India must worry, pushing hate and fear via technology isn’t democracy


As the General Election enters its final phase, there is much public speculation about the outcome. Will the result be an accurate reflection of the will of the people, or will fear about possible subversion of the mandate through external influence persist?

Carole Cadwalladr, the Welsh journalist who had exposed Cambridge Analytica and Facebook’s messing with the Brexit referendum, tells Chidanand Rajghatta why she thinks the ‘gods of Silicon Valley’ are failing democracies across the globe

What is your sense of the role played by technology and social media in the election campaign?

I have seen the power of technology and social media. It’s quite terrifying, really. You have the biggest democracy on earth with an incredible penetration of cellphones and cheap data. The problems in India are even more profound than with Brexit or Trump because we know WhatsApp has been weaponised and that is even darker than Facebook and less accountable because of the speed with which lies and rumours can spread. Your elections are not going to be like elections in the past, and I am moved thinking about it because India has been a shining example of a sound electoral democracy.

But why blame technology? Isn’t its application the problem?

True. The difference is that it is just more potent now with social media. And it is all happening in darkness and at great speed. Previously, political parties had platforms and public positions and they could be held to account. But when stuff is sent in darkness through proxies and it vanishes, there is no way of holding anyone to account. It is like poison dripped into the well without anyone knowing. Social media companies are not being held accountable for who is buying ads and how much they are buying to spread disinformation, divisiveness, and hatred to distort outcomes.

You identified this issue with Brexit and the US elections. How does one address it?

Every single country in the world where there is election and access to social media technology is faced with this problem and no one knows what to do about it. Mostly it is not being acknowledged. So, really, the goal for me in the Cambridge Analytica expose was about breaking through this wall of silence. The problem is so big and so intractable that we are all reluctant to face it. It is like staring at the sun.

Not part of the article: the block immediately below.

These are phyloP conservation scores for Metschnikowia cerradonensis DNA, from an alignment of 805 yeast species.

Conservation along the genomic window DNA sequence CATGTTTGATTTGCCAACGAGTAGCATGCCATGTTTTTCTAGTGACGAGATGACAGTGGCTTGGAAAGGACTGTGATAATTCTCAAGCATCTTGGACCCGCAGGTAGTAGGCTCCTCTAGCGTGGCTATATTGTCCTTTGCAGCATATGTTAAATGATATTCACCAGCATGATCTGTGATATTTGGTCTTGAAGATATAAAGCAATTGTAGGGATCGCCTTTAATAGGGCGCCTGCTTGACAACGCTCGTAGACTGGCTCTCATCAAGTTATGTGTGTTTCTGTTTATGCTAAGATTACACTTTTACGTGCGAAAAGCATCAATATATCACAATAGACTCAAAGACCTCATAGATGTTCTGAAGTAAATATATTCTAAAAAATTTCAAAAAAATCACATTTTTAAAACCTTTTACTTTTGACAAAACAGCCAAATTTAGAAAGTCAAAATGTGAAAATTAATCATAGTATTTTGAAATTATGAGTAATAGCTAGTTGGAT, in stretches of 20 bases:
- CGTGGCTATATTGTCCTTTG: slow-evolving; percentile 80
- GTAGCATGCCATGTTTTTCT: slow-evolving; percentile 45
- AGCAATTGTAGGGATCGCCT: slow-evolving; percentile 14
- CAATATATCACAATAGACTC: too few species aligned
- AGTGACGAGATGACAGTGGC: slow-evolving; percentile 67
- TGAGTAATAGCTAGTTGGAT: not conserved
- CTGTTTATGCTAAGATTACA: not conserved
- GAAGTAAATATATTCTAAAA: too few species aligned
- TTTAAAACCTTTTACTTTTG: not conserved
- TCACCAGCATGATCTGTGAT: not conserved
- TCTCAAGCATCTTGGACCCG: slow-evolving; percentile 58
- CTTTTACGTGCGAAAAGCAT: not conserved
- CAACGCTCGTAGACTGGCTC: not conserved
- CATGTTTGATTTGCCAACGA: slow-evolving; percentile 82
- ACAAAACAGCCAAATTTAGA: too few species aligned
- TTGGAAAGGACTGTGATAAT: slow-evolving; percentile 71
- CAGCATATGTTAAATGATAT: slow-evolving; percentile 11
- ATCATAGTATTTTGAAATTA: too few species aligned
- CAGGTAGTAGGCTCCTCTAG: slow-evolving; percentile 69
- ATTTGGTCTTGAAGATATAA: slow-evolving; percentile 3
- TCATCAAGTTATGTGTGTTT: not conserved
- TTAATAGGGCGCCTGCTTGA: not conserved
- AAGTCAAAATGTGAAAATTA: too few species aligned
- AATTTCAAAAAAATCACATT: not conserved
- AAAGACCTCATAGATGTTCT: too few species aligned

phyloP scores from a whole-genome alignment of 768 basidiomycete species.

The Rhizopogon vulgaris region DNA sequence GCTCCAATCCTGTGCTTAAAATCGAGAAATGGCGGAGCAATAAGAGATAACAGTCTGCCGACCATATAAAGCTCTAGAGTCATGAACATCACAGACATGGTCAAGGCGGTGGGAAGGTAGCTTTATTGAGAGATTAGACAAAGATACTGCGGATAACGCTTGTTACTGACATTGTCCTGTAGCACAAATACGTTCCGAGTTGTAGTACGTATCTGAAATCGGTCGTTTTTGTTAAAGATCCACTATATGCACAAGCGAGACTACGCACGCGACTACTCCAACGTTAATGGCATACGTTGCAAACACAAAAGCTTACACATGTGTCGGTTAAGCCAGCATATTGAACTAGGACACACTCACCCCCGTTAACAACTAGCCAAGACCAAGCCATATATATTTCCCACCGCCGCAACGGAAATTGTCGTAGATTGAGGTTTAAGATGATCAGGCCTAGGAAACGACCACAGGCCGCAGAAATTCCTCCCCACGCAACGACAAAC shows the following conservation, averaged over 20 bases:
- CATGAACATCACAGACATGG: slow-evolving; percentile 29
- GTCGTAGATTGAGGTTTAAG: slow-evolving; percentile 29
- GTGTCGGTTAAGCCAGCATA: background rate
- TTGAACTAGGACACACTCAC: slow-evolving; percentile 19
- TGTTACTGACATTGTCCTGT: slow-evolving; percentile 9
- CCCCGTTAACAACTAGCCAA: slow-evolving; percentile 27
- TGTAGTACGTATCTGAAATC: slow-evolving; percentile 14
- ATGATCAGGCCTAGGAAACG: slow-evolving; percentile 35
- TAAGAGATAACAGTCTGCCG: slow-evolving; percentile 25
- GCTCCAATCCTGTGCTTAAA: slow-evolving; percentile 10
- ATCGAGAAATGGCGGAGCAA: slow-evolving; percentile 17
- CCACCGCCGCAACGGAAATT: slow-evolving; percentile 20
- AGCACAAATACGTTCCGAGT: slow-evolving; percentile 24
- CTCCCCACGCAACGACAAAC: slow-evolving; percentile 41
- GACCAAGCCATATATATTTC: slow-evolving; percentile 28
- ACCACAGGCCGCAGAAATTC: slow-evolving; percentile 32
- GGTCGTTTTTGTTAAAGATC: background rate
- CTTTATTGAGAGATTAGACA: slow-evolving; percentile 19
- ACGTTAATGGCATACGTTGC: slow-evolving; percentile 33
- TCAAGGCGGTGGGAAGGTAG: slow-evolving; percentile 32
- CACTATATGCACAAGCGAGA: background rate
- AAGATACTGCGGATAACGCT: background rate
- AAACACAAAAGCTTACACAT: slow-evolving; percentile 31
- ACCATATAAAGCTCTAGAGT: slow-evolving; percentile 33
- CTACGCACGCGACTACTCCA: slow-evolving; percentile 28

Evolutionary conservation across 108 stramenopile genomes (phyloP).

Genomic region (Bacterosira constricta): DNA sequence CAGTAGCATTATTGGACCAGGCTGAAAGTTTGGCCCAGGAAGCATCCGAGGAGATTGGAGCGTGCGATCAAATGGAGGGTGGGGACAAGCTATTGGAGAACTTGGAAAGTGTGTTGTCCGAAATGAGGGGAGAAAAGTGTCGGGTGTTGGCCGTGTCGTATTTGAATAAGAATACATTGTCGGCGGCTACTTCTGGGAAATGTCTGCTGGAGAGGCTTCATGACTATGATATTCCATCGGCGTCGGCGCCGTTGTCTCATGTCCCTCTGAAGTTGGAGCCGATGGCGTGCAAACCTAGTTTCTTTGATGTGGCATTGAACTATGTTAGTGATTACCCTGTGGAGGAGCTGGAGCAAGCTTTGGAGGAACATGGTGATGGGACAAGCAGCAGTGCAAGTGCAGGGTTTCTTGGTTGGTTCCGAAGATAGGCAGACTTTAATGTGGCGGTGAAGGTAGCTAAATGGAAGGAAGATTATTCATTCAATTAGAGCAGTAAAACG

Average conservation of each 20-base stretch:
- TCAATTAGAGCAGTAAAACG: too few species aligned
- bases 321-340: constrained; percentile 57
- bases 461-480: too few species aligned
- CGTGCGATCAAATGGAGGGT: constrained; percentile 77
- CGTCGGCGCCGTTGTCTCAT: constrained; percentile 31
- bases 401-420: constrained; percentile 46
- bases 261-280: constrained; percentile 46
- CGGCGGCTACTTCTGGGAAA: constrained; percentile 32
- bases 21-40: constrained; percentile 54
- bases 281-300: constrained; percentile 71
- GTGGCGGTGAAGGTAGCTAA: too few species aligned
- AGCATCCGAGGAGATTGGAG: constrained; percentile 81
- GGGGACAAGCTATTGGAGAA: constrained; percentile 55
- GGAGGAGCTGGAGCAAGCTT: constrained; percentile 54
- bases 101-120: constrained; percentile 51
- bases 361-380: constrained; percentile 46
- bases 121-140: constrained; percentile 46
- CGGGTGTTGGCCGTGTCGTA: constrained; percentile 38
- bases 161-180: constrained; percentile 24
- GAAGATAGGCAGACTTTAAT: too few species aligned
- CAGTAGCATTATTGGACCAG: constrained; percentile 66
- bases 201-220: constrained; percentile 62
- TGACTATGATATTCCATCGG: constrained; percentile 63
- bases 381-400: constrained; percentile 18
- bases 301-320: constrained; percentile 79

What has been the response?

Silicon Valley lives in a bubble and its gods are oblivious to the havoc they have caused. Their technology is wonderful but it is subverting elections and you are accessories to it. Liberal democracy is broken and you (Silicon Valley) broke it.

What has been the response of Cambridge Analytica and Facebook?

Cambridge Analytica is owned by Robert Mercer, who bankrolled Trump, and threatened to sue us multiple times when we wrote about how it had profiled people to understand their fears and better target them by illicitly harvesting profiles of 87 million people on Facebook. A day ahead of publication we got another legal threat from Facebook. Facebook is on the wrong side of history in refusing to provide more information. They spend a lot of money. I believe they flew a bunch of journalists out of India to their headquarters in Silicon Valley and got some nice publicity.

In India, they took steps to corral WhatsApp by limiting forwards to five people and scrapped a bunch of dubious Facebook pages. What else should we expect from them?It is not enough to say you will do better; you have to demonstrate good faith and get to the bottom of it. Spreading hate in darkness with advertising through money that is not being accounted for is not democracy. It is not left or right, or leave or remain or Trump or not. It is about whether it is possible to have a free and fair election ever again. Is this what you want? Is this how you want history to remember you — as handmaidens to authoritarianism that is on the rise all across the world? You set out to connect people and the same tech is now driving us apart

Do you see a link between right-wing movements in many countries? There’s so much we don’t know. But we know they are copying and learning techniques from each other. We know in Europe there is a network of right-wing parties. We know the different authoritarian politicians in different countries use these platforms and we know the tech platforms favour their lack of transparency.

Isn’t there a growing ideological divide in the media too? Indeed. The Brexit coverage has fallen along party and ideological lines and people have failed to see that it is something bigger. It might take another corrupt election to show it. Hate and fear are being sown all across the world and it is connecting and spreading globally via tech platforms.

Source link


Be the first to comment

Leave a Reply

Your email address will not be published.